August 12, 2013

Will 9/18/2014 Become Scotland's 7/4/1776?

On September 18, 2014, the Scots will vote on a referendum “Should Scotland be an independent country?” If the vote were held today, polls show that a clear majority will vote against independence. But my own polling leads me to predict a much closer outcome.

To the embarrassment of my travel mates, I asked almost all the Scots we met their opinions about next year’s vote. (At least I refrained from asking them how they would vote.)

I was surprised by the similarity of responses. People said they weren't convinced an independent Scotland would be better off economically. So -- intellectually, anyway -- they say "no." But emotionally, they like the notion of an independent Scotland. One man expressed what seemed a common feeling to me:
If I see a question on a form that asks for my nationality, I’ll answer “Scottish,” never “British.”
An Edinburgh cab driver said, “Right now I’d vote against independence, because I fear we wouldn’t be better off economically. But when I go into that voting booth, my strong feelings about being a Scotsman first and foremost might take over.”

The No. 1 issue in the debate about independence is its potential economic impact. Polls show Scots would vote overwhelmingly for independence if they thought they’d end up better off. Those favoring independence emphasize that Scotland would get the revenues from North Sea oil. The opponents note the volatility in oil prices and the new estimates that the oil reserve may run out sooner than expected. In any event, they argue, the big problem is that public spending per capita is much higher in Scotland than in the UK generally.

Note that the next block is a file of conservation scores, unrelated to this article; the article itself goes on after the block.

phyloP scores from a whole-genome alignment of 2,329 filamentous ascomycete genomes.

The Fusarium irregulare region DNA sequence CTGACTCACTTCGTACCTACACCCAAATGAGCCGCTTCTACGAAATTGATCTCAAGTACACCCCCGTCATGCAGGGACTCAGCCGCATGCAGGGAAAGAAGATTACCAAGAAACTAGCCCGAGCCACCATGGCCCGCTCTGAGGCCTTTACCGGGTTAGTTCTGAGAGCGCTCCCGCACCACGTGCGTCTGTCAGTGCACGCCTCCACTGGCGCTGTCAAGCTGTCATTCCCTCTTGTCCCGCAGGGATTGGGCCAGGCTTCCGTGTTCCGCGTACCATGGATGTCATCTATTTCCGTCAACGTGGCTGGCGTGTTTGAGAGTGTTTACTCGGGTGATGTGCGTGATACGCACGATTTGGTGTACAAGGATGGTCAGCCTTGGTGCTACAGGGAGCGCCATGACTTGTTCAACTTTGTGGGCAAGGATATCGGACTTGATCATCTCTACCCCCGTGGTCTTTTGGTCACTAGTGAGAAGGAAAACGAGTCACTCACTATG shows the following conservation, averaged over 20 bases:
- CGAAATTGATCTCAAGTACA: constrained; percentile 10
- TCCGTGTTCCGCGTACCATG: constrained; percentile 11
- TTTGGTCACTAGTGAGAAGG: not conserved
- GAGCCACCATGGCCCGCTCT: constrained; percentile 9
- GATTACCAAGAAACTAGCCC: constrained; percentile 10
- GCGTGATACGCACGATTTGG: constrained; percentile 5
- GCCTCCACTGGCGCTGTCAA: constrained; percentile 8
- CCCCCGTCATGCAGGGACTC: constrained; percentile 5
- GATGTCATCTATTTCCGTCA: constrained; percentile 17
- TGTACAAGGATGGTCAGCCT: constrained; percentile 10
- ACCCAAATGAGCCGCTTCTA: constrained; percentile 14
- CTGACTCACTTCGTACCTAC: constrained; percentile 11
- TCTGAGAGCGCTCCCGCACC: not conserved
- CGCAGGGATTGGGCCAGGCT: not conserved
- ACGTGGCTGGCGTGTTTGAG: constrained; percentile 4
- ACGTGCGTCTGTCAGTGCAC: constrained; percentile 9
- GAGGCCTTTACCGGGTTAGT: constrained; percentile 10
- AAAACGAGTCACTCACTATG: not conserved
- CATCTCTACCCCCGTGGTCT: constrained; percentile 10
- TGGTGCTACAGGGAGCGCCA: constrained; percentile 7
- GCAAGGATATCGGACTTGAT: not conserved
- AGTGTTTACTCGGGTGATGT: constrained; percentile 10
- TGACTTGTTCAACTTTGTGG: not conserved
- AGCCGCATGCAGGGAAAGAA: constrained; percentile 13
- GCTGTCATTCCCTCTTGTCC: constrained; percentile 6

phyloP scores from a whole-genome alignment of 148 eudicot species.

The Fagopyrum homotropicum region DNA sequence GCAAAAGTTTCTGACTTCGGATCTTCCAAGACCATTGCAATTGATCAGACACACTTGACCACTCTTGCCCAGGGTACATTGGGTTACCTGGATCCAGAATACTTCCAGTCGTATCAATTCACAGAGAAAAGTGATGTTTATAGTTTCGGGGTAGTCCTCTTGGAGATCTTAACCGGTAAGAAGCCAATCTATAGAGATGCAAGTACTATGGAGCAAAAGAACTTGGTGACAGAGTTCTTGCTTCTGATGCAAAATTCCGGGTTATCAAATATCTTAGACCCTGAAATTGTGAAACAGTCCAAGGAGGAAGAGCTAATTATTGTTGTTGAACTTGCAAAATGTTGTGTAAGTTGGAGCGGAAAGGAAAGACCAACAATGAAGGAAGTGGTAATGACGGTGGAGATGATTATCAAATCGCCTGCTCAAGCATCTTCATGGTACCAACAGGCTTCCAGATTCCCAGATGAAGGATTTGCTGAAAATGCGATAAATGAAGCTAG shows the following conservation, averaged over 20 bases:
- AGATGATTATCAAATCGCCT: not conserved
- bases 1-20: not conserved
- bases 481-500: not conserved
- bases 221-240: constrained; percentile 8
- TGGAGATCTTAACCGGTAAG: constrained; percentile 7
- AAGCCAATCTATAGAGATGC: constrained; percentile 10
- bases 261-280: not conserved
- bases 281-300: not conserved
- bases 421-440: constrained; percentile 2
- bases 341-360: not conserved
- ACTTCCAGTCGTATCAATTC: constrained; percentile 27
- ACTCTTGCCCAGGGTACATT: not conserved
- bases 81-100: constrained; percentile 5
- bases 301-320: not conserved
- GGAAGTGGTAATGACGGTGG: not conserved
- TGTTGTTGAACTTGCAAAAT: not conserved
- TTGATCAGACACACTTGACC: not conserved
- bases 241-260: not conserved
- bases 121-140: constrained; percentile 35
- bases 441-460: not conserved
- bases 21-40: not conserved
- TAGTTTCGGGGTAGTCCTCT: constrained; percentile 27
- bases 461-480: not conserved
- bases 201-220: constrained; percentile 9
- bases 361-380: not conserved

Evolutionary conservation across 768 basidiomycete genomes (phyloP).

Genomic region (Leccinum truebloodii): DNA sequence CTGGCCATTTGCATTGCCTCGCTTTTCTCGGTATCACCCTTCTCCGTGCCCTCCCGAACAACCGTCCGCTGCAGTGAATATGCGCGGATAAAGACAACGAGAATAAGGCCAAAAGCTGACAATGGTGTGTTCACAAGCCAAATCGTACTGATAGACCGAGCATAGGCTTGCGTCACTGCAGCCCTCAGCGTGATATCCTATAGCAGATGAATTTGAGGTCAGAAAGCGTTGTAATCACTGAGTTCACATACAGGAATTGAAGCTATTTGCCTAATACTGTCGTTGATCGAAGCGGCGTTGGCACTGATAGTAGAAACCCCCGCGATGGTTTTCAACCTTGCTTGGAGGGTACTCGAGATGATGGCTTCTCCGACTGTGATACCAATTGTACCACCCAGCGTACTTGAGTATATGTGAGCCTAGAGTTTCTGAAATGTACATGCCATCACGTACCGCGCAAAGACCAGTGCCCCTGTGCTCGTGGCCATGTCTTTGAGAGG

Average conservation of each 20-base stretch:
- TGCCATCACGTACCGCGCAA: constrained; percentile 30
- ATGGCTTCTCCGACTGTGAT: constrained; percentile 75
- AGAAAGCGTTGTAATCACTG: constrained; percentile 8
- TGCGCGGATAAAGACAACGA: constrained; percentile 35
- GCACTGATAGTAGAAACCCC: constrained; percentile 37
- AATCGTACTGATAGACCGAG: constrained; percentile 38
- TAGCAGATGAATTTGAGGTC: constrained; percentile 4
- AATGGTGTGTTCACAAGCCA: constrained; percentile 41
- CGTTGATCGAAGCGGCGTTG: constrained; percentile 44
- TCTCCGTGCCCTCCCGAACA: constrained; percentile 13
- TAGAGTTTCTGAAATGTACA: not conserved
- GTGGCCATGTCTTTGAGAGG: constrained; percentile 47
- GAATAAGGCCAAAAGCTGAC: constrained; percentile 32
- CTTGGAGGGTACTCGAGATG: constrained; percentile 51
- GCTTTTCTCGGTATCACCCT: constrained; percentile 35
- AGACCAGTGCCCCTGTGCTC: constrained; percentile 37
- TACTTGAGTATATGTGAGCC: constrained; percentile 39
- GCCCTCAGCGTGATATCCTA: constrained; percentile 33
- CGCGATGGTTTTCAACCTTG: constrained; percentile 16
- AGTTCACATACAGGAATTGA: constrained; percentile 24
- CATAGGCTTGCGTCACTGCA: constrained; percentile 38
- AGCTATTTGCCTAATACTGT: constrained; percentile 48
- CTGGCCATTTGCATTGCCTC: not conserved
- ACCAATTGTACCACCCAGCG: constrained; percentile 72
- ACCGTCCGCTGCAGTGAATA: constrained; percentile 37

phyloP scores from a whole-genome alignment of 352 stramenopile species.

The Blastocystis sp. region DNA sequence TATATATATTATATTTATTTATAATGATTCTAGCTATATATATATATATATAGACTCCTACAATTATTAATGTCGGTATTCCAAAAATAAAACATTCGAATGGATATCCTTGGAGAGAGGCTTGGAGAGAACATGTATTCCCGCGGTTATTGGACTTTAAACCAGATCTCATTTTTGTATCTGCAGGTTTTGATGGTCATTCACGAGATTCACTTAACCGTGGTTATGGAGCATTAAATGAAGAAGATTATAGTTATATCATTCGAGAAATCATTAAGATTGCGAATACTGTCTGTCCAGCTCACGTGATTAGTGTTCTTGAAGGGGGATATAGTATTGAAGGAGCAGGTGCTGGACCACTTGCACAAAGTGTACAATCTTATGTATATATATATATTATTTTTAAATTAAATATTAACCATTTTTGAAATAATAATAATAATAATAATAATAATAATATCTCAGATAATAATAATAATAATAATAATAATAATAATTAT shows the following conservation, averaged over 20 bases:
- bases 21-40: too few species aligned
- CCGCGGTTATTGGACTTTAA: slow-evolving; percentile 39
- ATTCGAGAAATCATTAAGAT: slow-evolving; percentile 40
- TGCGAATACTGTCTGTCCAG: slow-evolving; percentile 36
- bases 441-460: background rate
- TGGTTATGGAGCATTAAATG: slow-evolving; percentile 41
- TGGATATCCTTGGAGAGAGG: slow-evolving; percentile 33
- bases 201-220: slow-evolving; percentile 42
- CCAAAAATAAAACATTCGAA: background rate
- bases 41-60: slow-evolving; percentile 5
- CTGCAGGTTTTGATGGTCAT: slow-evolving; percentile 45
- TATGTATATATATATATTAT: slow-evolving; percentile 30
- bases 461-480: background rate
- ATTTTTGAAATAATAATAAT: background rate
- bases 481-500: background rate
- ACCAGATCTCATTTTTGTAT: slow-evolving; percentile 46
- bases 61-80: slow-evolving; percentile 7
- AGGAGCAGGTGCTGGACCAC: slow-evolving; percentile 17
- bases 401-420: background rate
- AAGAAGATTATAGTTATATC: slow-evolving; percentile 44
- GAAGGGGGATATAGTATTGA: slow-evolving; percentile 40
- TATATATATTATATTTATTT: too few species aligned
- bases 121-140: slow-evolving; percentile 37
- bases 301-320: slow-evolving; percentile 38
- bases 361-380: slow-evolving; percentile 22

Other messy questions about an independent Scotland don’t have clear answers.

What currency would be used? Retain the pound sterling? Adopt some new Scottish currency? Switch to the euro?

What would be the status of an independent Scotland in relation to the European Union? I saw a front-page story that suggested Scotland’s major charities would be in big trouble if Scotland were viewed as an independent member of the EU and therefore subject to its rules on the ratio of funding to liabilities.

Despite all the uncertainties, the emotional appeal of independence is very strong. With just over a year before the vote, 20 percent of the Scottish electorate hasn’t yet decided which way they'll go.


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